As the City of Madison changes, so does crime

By Jessi Schoville

MADISON, Wis. – Madison continually shows up on national “best places to live” lists, but while the chances of your car getting stolen are declining, the chance of becoming the victim of a violent crime may be rising.

Nationally, crime has been a declining trend since the 1990s when crime peaked across most of the nation. Statistically, this holds true for much of Wisconsin as a whole, including the city of Madison.

Hernando Rojas, the Helen Firstbrook Franklin Professor of Journalism in the School of Journalism and Mass Communication at the University of Wisconsin-Madison, confirmed this finding. His scholarship focuses on various topics, but one of his specific concentrations is in the area of media effects and their relationship with public opinion, particularly in the cases of crime and government.

“There are national and local dynamics that affect crime. In the U.S., it’s pretty clear that the pattern since the ’90s has been one of declining crime, in particular violent crime,” Rojas said. “We see a similar sort of pattern in Wisconsin.”

Rojas also argues that while crime has been decreasing, the perception of danger in society has been on the rise. The professor has a few theories as to why this might be.

“I think one of the obvious explanations is it is related to media content and coverage of crime,” Rojas said. “I think that’s a fairly problematic thing — we are not recognizing the public policies that have actually had a positive impact on crime. Still though, people continue to be worried about crime – I’m not saying they shouldn’t be worried – but they should probably be worried less.”

But should they be?

In most types of criminal offenses, this statistical evidence holds true. For example, crimes such as burglaries, auto theft and robberies have decreased.

In 2005, the City of Madison reported 1,463 burglaries, 635 motor vehicle thefts and 330 cases of robberies, but with new policing methods based on community trust and proactive action, those numbers have dropped respectively to 1,208 burglaries (-18 percent), 262 motor vehicle thefts (-59 percent) and 222 robberies (-33 percent) in 2015.

Unfortunately, this dramatic improvement is inexplicably failing to reach some of the more serious criminal categories like homicide, assault and sexual violence.

When contrasting the same two years — 2005 and 2015 — rates for all three of those crime types is shown to climb, and in some cases, dramatically so. In 2005, Madison Police reported three homicides, 80 rapes and 431 aggravated assaults. By 2015, those numbers had risen to six homicides (+100 percent), 247 forcible sex offenses (+309 percent) and 569 aggravated assaults (+25 percent).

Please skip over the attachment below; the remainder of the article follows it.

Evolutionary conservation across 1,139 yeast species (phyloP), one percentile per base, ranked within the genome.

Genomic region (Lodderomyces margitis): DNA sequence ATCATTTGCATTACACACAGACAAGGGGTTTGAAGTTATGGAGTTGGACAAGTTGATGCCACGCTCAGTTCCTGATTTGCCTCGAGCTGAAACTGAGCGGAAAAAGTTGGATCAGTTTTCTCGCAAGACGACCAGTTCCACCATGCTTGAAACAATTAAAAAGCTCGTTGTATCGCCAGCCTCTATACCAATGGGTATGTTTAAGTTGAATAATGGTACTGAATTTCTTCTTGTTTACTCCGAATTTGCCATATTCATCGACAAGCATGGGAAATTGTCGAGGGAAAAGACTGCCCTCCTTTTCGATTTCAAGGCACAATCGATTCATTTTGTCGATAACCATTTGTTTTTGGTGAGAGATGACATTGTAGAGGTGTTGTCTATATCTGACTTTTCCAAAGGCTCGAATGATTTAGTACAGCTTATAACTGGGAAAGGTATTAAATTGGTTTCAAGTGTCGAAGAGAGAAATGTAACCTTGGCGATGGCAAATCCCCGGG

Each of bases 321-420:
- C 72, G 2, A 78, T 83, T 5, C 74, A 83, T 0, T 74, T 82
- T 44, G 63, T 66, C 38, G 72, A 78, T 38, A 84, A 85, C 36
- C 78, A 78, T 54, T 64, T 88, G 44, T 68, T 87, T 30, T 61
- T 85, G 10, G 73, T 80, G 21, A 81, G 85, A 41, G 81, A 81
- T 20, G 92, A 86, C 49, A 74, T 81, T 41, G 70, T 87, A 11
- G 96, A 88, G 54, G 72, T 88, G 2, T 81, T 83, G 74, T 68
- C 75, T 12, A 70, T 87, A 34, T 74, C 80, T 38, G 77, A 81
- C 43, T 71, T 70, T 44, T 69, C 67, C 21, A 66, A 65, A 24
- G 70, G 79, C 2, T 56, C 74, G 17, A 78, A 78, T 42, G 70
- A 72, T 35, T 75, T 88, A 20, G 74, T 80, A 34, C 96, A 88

The Madison Police Department, however, is convinced things are getting better, but says the geographic area has become undoubtedly different.

“There were more pockets of problems where most of the crime was contained to certain geographic areas,” said MPD’s Public Information Officer, Joel Despain. “I think the city got very good at disrupting those areas and building up community in those areas where crime was prevalent, and in doing so, they moved some of it into neighborhoods where people had been living for 30 or 40 years and never experienced any level of crime.”

While the argument that crime is simply dispersing appears to have some merit, it still brushes past the growing numbers of certain types of crimes and crime as a whole.

Even when not looking at specific examples, an increase can be seen when it comes to the case of Madison. For example, when crime peaked in 1990-1991, the amount of total criminal offenses reported by MPD numbered at 14,728 in 1990 and 15,053 in 1991. Since then the numbers have steadily decreased and since 1998, Madison has continued to hover around the 10,000 mark. By 2015 that number had jumped back up to 14,265, nearly what it was when crime was at its worst.

So, while certain neighborhoods may have been “cleaned up,” Madison as a whole does appear to be in a crime rut no matter which way you look at it. Violent crime and total crime have risen to near historic levels in the city, and with the problematic geographic areas no longer around to target, the Madison Police Department is looking to the city for help.

“Primarily we are looking at being proactive, community-based and trust-based in our policing,” DeSpain said. “But, we can’t do it without the community, and we have very strong community partners across the city, whether that be with the school district, with clergy or a neighborhood association. It’s a collective effort to keep the city prosperous and good place to live.”

All statistics were obtained through, whom partners with Madison Police Department.